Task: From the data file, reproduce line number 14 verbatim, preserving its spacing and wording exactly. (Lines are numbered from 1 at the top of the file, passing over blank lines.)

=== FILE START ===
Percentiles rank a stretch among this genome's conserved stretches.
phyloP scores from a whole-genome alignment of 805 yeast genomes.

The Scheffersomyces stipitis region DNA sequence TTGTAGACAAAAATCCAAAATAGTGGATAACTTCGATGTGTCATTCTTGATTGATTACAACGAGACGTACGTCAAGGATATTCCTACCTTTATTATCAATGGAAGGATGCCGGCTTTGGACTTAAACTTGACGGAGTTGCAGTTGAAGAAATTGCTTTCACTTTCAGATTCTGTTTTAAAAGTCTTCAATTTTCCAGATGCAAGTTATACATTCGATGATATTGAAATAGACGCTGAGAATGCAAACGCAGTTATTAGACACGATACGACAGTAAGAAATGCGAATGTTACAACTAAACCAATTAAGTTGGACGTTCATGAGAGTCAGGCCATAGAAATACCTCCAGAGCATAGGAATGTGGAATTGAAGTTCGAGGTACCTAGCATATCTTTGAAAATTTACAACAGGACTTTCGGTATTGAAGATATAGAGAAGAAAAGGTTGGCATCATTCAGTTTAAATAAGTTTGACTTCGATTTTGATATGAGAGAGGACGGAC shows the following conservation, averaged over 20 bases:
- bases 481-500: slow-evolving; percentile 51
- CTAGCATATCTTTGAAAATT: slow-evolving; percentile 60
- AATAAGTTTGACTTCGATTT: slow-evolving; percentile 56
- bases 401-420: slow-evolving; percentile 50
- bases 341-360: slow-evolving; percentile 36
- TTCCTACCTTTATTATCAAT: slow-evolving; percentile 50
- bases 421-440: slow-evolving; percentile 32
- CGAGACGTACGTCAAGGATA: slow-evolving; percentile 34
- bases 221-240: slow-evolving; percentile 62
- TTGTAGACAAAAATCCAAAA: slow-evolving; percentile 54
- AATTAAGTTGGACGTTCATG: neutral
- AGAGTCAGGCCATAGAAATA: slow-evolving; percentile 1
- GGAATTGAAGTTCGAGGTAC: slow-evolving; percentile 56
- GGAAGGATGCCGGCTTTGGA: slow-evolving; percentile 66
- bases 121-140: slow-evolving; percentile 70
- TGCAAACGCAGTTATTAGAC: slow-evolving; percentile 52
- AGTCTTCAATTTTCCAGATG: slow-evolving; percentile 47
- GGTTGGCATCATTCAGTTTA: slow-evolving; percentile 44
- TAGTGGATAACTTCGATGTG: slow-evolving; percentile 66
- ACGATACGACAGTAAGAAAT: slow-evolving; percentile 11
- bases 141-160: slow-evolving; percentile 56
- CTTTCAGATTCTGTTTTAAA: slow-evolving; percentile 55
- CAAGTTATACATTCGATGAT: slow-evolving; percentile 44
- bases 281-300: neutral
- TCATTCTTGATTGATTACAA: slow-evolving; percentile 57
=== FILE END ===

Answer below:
- AATTAAGTTGGACGTTCATG: neutral